Bradley is not alone. Many long-standing fans have been priced out. Barnsley is only a Championship side, but for their home encounter with Newcastle last October, their fans had to pay £30 for a ticket.

The English game is rooted in the northern, working-class communities that have borne the brunt of austerity over the past six years. The top leagues – like the EU – are perceived to be out of touch and skewed in favour of the moneyed elites.

Bradley, an ardent Remainer, despaired after the Brexit vote. “They did not know what they were doing. But I can understand why. There’s still a lot of neglect, a lot of deprivation in parts of Barnsley. They feel left behind because they have been left behind.”

It is true that there has been a feel-good factor in Yorkshire following the Rio Olympics; if the county were a country, it would have finished 17th in the international medals table. Yet while millions have been invested in “podium-level athletes”, in the team games that are most relevant to the lives of most Yorkshire folk – football, cricket and rugby league – there is a clear division between sport’s elites and its grass roots. While lucrative TV deals have enriched ruling bodies and top clubs, there has been a large decrease in the number of adults playing any sport in the four years since London staged the Games.

According to figures from Sport England, there are now 67,000 fewer people in Yorkshire involved in sport than there were in 2012. In Doncaster, to take a typical post-industrial White Rose town, there has been a 13 per cent drop in participation – compared with a 0.4 per cent decline nationally.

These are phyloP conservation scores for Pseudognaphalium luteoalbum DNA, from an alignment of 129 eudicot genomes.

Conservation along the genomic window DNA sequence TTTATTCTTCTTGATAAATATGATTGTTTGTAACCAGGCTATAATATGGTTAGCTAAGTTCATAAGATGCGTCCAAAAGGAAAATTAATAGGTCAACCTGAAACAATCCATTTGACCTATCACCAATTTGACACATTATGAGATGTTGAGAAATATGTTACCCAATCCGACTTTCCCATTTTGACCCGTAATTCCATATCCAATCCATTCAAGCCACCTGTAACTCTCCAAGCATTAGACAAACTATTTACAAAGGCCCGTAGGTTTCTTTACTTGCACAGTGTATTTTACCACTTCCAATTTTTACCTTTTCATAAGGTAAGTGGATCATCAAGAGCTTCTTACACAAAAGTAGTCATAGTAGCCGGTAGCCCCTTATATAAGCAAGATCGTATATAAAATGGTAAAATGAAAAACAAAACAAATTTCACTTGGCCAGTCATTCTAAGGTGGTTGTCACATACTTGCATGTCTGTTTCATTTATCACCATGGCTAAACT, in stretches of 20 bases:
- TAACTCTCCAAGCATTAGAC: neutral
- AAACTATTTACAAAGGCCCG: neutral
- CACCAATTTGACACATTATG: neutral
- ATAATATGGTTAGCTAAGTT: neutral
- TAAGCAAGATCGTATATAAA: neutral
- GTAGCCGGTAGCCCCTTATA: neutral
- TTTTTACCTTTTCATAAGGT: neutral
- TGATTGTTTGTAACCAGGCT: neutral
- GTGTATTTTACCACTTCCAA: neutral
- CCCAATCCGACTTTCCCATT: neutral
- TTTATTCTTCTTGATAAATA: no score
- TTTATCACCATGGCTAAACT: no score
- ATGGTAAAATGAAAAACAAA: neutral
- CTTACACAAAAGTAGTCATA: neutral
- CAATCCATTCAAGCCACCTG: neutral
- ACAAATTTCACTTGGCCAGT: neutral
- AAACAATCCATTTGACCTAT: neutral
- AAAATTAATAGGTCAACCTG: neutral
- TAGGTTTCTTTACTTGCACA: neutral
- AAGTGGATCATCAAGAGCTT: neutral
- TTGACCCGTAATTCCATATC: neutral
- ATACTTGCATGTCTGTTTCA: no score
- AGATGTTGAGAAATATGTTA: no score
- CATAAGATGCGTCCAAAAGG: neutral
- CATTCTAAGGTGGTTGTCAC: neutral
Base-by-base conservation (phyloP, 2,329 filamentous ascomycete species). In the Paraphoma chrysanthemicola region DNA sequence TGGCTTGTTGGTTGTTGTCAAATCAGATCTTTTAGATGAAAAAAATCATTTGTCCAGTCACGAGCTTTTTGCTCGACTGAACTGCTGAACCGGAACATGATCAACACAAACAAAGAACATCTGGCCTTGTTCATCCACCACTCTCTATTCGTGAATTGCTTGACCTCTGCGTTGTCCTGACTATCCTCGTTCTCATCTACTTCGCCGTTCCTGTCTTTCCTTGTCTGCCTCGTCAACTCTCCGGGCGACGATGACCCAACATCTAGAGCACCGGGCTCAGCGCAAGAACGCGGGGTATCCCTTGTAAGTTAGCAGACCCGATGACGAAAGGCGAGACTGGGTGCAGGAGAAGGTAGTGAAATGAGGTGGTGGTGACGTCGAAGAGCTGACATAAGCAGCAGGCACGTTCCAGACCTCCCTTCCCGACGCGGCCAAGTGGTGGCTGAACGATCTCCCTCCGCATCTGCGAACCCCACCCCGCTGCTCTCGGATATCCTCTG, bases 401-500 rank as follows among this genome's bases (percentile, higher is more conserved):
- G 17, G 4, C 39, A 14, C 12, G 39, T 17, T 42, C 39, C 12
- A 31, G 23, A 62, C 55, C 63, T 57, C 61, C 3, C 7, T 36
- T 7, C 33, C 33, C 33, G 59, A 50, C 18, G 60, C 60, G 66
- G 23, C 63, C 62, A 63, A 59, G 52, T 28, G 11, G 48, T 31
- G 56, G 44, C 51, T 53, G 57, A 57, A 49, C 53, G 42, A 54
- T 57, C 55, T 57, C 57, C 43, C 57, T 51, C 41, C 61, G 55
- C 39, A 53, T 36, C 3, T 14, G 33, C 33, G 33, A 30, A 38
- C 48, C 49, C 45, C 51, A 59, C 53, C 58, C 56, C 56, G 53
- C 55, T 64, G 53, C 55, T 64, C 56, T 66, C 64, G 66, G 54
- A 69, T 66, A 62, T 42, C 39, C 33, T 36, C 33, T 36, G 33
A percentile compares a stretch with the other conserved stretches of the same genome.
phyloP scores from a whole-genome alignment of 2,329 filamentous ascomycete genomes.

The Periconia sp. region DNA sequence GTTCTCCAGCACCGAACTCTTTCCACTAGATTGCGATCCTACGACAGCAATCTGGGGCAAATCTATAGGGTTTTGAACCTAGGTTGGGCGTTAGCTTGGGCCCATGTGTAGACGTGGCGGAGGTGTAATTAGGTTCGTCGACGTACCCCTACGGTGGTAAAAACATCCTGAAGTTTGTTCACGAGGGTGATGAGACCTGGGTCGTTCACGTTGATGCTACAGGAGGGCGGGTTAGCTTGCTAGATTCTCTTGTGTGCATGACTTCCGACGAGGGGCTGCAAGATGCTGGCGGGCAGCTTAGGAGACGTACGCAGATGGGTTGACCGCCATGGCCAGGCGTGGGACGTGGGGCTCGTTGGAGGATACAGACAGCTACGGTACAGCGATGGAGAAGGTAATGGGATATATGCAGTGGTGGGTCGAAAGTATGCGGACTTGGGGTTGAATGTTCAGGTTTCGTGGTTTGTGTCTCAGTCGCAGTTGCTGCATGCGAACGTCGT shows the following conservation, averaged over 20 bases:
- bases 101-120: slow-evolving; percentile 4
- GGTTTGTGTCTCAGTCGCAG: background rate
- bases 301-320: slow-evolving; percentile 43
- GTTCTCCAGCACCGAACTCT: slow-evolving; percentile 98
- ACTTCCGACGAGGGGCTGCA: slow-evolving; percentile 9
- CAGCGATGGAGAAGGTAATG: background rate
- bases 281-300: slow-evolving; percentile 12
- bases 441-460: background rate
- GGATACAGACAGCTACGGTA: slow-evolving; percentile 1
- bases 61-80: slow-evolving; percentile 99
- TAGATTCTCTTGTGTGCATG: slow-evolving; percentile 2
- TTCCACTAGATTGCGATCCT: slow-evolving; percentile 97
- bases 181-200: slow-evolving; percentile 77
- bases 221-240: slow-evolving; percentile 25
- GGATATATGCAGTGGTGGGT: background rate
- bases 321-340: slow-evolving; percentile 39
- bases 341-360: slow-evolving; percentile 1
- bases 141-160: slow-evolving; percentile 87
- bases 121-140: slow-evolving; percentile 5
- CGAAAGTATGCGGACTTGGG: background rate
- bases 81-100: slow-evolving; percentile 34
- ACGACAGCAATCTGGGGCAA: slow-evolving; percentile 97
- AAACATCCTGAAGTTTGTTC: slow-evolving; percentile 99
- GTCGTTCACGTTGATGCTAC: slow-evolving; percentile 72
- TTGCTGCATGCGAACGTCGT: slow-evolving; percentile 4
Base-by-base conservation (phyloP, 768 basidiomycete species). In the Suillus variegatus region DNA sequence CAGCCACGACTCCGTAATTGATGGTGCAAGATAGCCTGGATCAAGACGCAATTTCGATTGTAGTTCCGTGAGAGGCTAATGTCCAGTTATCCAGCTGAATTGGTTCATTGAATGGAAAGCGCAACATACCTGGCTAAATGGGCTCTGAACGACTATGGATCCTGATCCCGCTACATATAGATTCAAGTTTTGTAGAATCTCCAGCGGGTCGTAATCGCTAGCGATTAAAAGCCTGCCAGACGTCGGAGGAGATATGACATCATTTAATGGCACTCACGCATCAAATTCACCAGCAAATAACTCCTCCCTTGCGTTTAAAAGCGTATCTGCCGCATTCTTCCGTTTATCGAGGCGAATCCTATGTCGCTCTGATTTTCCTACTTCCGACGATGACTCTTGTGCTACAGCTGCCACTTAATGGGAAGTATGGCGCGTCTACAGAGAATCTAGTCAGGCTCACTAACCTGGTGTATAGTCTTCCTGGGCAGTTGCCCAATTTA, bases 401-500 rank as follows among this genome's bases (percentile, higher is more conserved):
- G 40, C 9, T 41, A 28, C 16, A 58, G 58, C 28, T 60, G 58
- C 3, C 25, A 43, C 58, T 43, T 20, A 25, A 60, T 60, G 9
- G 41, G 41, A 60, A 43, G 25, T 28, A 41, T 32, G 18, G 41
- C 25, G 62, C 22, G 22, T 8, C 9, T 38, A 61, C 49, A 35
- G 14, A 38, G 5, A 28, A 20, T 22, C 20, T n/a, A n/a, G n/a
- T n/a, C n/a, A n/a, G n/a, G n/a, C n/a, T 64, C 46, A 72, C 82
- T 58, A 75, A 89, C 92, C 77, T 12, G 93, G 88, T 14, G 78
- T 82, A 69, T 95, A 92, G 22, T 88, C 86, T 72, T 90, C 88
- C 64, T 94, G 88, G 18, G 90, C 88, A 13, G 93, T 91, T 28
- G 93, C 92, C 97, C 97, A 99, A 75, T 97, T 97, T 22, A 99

Attendances at rugby league, the region’s “national sport”, are falling. But cricket, in theory, is thriving, with Yorkshire winning the County Championship in 2014 and 2015. Yet Joe Root, the batsman and poster boy for this renaissance, plays far more games for his country than for his county and was rested from Yorkshire’s 2016 title decider against Middlesex.

“Root’s almost not a Yorkshire player nowadays,” said Stuart Rayner, whose book The War of the White Roses chronicles the club’s fortunes between 1968 and 1986. As a fan back then, I frequently watched Geoffrey Boycott and other local stars at Headingley. My favourite was the England bowler Chris Old, a gritty, defiant, unsung anti-hero in the Billy Casper mould.

When Old made his debut, 13 of the 17-strong Yorkshire squad were registered as working-class professionals. Half a century later, three of the five Yorkshiremen selec­ted for the last Ashes series – Root, Jonny Bairstow and Gary Ballance – were privately educated. “The game of cricket now is played in public schools,” Old told me. “Top players are getting huge amounts of money, but the grass-roots game doesn’t seem to have benefited in any way.”

“In ten years’ time you won’t get a Joe Root,” Rayner said. “If you haven’t seen these top Yorkshire cricketers playing in your backyard and you haven’t got Sky, it will be difficult to get the whole cricket bug. So where is the next generation of Roots going to come from?” Or the next generation of Jessica Ennis-Hills? Three years ago, the Sheffield stadium where she trained and first discovered athletics was closed after cuts to local services.

This article first appeared in the 19 January 2017 issue of the New Statesman, The Trump era